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Religion has always been a key part of the collections in the John Rylands Library, particularly Christianity. While he was alive, John Rylands was a firm supporter of Biblical study. After his death, John’s third wife Enriqueta put Christian and Non-Conformist beliefs at the heart of her vision for a cathedral of knowledge, although she was careful not to exclude material differing from her own religious beliefs. This mission is reflected in the Rylands’ extensive collection of Martin Luther material, and items surrounding the Protestant Reformation. These help us to trace the profound transformation of religious, and thus world, views across Europe in the sixteenth century.

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The role of pamphlets

Pamphlets were vital to the spread of ideas in the early modern Europe. Small and lightweight, (normally issued in quarto format with 8-16 pages) they could be produced relatively quickly and spread significant distances by travelling booksellers. The average price was roughly a third of a daily wage for an artisan apprentice in Germany: these prints were affordable, but not throwaway. Pamphlets weren’t designed to educate, but to influence opinion. Usually printed in easy to read fonts, this new media helped ideas to spread fast across Europe.

A portrait of Martin Luther printed in 'De captivitate Babylonica Ecclesiae' (Strasbourg, 1520).

A portrait of Martin Luther from ‘De captivitate Babylonica Ecclesiae’ (Strasbourg, 1520).

Pamphlets were written by many different sorts of people, even some women, but most were penned by educated men, normally the clergy. The topics they covered were just as wide ranging, but in the sixteenth century religion was often the key theme.

Martin Luther proved skilled at using pamphlets to spread his ideas and to agitate for reform. Just 11 years after his Ninety-five Theses were unveiled at Wittenberg in October 1517, 32 of Luther’s tracts had been printed in more than 500 editions. It is estimated that, before long, around a quarter of German publications were issued under his name. When Luther died in 1546, nearly three million copies of his works, excluding Bible translations, had appeared.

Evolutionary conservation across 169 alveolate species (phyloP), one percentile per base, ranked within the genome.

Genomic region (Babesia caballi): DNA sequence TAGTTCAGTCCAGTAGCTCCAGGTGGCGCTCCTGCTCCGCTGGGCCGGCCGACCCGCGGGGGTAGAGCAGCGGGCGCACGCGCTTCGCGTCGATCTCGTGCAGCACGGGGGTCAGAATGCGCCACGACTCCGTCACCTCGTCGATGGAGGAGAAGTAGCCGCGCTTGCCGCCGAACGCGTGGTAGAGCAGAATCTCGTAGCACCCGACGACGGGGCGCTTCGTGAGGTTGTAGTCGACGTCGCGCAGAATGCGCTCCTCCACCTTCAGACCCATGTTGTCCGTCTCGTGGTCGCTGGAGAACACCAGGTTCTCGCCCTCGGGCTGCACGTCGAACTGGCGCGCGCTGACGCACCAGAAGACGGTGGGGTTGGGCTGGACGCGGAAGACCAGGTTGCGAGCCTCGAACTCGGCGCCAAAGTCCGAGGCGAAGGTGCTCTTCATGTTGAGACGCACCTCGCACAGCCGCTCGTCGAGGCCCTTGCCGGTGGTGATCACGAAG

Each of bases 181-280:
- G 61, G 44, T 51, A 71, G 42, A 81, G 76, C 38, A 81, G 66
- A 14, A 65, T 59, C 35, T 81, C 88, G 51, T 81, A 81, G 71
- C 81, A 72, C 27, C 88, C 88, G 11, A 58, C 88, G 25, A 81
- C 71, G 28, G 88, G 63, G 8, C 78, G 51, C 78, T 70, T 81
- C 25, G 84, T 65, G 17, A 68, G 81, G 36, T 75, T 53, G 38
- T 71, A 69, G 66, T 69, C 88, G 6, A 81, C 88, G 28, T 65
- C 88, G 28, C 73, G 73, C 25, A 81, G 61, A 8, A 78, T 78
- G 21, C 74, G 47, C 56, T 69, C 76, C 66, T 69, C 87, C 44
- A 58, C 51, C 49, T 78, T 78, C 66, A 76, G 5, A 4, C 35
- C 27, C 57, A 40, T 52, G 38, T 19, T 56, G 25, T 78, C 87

Reforming ideas

Rare depiction of a printing press on the titlepage of Luther's Auff des Bocks zu Leypczick Antwort (Wittenberg, 1521).

A rare depiction of a printing press on the titlepage of Luther’s Auff des Bocks zu Leypczick Antwort (Wittenberg, 1521).

Luther used this new media to challenge the established Church; in 1520 alone, his publications included attacks on economic practices, celibacy, good works and his sensational On the Babylonian Captivity of the Church (De Captivitate Babylonica Ecclesiae Praelvdivm Martini Lutheri). In the same year, Luther was threatened with excommunication: as well as burning a copy of the bull, Luther went back to print to publicise his response.

Although the number of pamphlets produced mushroomed between 1517 and 1525, there was still a barrier to the spread of ideas. In Germany, around 10 pamphlets were produced for every literate member of the population: to access these ideas, people had to be able to read, or be read to. It is impossible to know whether anyone reading the text aloud changed the message, but it is likely that the eager audience for these pamphlets was made up of like-minded people, interested in reform. Rather than these rare surviving copies, sermons may have been a far more powerful tool in changing ordinary people’s minds. However, it is the pamphlets which have survived five centuries as witnesses to this time of dramatic change.

Collecting the ephemeral

Henry Guppy, Librarian of John Rylands from 1900, recognised this importance. In his tireless collecting to further the ambitions of the Library and its founder, Guppy was responsible for acquiring a large proportion of the Luther pamphlets which form a part of the collection today.

15 pamphlets were bought from David Nutt booksellers between 1900 and 1907. In 1907, Guppy oversaw another significant purchase of Luther pamphlets, when 50 ‘tracts and pamphlets’ were purchased from J.S. Cornish for £25. Six more items were sold to Guppy by the booksellers Henry Young & Sons (Liverpool) in 1909, including three important Luther pamphlets (De Libertate Christiana Dissertatio Martini Lvtheri, 1531; Resolutio Lvtheriana, 1519; De Captivitate Babylonica Ecclesiae Praelvdivm Martini Lutheri, 1520).

Invoice detailing 'Luther' items bought by Henry Guppy from booksellers in December 1909.

Invoice detailing ‘Luther’ items bought by Henry Guppy from booksellers in December 1909.

By this time, the Library was known for its interest in Luther literature. A couple of weeks after the 1909 purchase, Henry Young & Sons wrote again to Mr Guppy, on 21st December, to say that they had a 1543 first edition of “Enchiridion”, in its original binding, with 50 woodcuts after Albert Durer. Within two days the purchase of Enchiridion Piarvm Precationum… (Wittenburg, 1543) had been written in the accessions registers.

The exploration of radical ideas changed the world for Europeans in the sixteenth century, hand in hand with the boom in pamphlets. Luther played a major role in both of these transformations by spreading his ideas and countering others through the new medium of cheap printing, with far-reaching consequences. The diligent collecting of the Rylands Library has brought together many of these items to give a snapshot of this inquisitive and revolutionary time.

Some of these significant pamphlets, and other important items, will be on display in our autumn exhibition: The Reformation which opens in September. Over the next few months, we will be telling more stories of some of these fascinating items on this blog.